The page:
A new alliance between the United States National Cancer Institute (NCI), part of the National Institutes of Health, and the Ministry of Health of the Republic of Chile, aims to accelerate progress against cancer in Hispanic populations in the United States and Latin America.
The alliance endeavors to strengthen and expand cooperation in a broad range of mutual interests, emphasizing basic and clinical cancer research, bioinformatics, data systems and informatics, and transfer of technology. Also, the nations seek to develop competencies and training of researchers by sharing technology and expertise. Further, the partners will work to enhance already existing cancer registries and execution of early phase clinical studies with cultural sensitivity.
In 2006, cancer was estimated to be the second leading cause of death in Chile. Each year, 36,500 new cases are diagnosed. Cancer mortality rates for Chilean males are highest in stomach, lung and prostate cancers, while for Chilean females the highest mortality rates are in gallbladder, breast, and stomach cancers.
Acknowledging this problem, on June 16, 2009, Chilean Undersecretary of Public Health Jeanette Vega, M.D., Dr.P.H., representing the Ministry of Health of Chile, and John E. Niederhuber, M.D., NCI director, representing the U.S. Department of Health and Human Services (HHS), signed a letter of intent where both institutions will work under a collaborative agreement to advance cancer research that meets the needs of Chile and the United States.
“We’re eager to work with the United States on this very important effort,” said Vega. “Chile and the U.S. have much to share in the area of cancer. We can share our longstanding experience in the area of gallbladder cancer and the U.S. can share their knowledge in the area of breast cancer. The key to be able to advance globally in these areas is to collaborate, collaborate and collaborate.”
“Cancer knows no borders and we must conquer this disease globally. This new partnership holds great promise to facilitate science that elucidates why cancer so often affects patients of different ethnicities and nationalities in unique ways, such as the high prevalence of stomach and gallbladder cancer in Chile,” Niederhuber said. “We’re eager to work with Chile on this very important effort.”
This cooperative effort may include promoting the exchange of technical information and research materials, development of collaborative research projects, reciprocal access to laboratories, databases and research repositories, visits of professional specialists or experts, training activities and collaborative forums such as seminars, workshops, symposiums and conferences.
The Republic of Chile joined four other Latin American countries and the United States in this unique collaboration -- the United States-Latin America Cancer Research Network -- which will support high-quality cancer research and care in Latin America. This network is responsible for developing a comprehensive understanding of the burden of cancer and the current status of the research and care infrastructures in Latin America. In addition to Chile, the network includes Argentina, Brazil, Mexico, Uruguay, and the United States.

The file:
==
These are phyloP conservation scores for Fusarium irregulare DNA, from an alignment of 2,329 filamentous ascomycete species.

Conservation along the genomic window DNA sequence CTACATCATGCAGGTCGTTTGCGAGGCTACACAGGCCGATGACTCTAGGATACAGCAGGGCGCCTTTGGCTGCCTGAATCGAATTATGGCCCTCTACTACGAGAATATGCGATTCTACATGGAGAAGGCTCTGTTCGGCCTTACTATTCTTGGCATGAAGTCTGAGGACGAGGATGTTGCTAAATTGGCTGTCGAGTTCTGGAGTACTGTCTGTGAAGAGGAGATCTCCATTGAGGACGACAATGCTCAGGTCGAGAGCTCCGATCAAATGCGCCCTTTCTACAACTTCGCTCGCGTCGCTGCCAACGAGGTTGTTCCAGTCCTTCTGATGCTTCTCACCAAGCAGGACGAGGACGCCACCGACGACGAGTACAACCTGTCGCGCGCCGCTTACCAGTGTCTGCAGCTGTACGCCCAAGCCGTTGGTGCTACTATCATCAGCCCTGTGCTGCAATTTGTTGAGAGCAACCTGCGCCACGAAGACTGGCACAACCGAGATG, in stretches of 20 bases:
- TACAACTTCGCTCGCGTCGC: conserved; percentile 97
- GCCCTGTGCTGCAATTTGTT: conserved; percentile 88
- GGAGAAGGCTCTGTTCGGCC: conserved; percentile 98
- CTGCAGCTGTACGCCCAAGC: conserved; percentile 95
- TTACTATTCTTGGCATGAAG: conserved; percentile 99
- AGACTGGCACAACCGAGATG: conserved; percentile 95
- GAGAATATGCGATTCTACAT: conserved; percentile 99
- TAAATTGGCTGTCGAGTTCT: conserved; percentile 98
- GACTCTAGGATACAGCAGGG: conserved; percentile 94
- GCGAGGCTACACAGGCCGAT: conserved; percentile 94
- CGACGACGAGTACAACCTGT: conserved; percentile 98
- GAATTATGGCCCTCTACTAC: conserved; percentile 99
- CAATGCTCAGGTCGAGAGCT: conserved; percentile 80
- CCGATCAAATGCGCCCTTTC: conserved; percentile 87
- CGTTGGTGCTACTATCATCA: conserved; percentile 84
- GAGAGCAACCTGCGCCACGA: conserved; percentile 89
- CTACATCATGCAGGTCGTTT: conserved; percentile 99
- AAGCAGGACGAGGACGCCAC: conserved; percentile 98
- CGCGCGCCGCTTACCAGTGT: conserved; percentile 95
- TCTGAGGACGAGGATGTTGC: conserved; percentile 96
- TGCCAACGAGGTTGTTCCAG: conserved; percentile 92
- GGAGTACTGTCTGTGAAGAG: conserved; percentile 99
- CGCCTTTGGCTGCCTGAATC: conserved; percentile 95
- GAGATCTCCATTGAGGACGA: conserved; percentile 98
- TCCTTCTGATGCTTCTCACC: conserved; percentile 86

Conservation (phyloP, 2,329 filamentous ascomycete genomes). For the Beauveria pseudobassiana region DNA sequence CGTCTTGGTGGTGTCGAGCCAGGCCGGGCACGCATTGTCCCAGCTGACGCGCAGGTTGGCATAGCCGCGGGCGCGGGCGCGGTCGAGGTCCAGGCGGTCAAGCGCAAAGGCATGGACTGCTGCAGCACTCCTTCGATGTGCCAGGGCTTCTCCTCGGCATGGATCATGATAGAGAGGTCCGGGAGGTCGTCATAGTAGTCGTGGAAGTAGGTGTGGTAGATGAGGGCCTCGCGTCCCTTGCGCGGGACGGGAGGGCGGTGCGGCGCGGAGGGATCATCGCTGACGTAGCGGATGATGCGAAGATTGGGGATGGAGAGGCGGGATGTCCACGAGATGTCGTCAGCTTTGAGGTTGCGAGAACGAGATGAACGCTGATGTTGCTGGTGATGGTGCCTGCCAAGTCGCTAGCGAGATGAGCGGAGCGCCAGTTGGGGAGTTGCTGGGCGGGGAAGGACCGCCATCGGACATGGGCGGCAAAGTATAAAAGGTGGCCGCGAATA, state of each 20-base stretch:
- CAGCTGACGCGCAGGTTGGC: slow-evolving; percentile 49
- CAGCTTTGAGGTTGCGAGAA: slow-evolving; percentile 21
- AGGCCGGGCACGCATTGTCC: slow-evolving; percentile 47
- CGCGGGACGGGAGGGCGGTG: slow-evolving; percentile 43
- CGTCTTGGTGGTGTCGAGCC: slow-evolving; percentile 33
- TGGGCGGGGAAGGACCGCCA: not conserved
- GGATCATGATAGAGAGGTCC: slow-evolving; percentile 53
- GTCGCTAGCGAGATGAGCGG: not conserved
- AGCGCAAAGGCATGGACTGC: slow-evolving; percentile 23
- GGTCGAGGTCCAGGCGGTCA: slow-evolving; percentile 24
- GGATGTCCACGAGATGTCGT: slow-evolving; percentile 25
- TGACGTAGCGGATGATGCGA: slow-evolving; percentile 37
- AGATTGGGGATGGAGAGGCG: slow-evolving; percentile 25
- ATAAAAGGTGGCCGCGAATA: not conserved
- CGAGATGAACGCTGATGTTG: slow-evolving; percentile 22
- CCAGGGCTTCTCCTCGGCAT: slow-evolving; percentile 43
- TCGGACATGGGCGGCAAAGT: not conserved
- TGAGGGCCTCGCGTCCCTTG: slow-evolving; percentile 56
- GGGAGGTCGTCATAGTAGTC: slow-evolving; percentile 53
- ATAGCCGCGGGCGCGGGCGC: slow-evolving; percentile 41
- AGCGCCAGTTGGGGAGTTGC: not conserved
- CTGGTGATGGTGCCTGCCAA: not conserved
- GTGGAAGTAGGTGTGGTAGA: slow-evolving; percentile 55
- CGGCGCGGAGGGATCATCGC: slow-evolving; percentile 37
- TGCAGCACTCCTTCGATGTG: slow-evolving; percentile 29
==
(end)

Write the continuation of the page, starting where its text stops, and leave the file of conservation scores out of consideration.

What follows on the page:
The first collaborative pilot project of the United States-Latin America Cancer Research Network will focus on breast cancer because it is among the deadliest cancers in each of the five participating Latin American countries. The alliance will conduct research on those cancers that have the greatest impact on Latin America.
For more information about NCI’s Office of Latin American Cancer Program Development, please go to www.cancer.gov/aboutnci/olacpd.
The mission of the Ministry of Health of Chile is to strengthen the national medical care network, reduce health risks, and improve the health of the Chilean population. The goal is to promptly identify the needs of individuals, families and communities, and to keep citizens updated while promoting and protecting their rights. The vision of the Ministry of Health is for individuals, families and communities to participate in creating a healthier lifestyle that benefits everyone. Chileans will live in clean environments and will have access to prompt, fair, quality medical attention in which they feel safe and protected.
NCI leads the National Cancer Program and the NIH effort to dramatically reduce the burden of cancer and improve the lives of cancer patients and their families, through research into prevention and cancer biology, the development of new interventions, and the training and mentoring of new researchers. For more information about cancer, please visit the NCI Web site at http://www.cancer.gov or call NCI's Cancer Information Service at 1-800-4-CANCER (1-800-422-6237).
The National Institutes of Health (NIH) — The Nation's Medical Research Agency — includes 27 Institutes and Centers and is a component of the U.S. Department of Health and Human Services. It is the primary federal agency for conducting and supporting basic, clinical and translational medical research, and it investigates the causes, treatments, and cures for both common and rare diseases. For more information about NIH and its programs, visit www.nih.gov.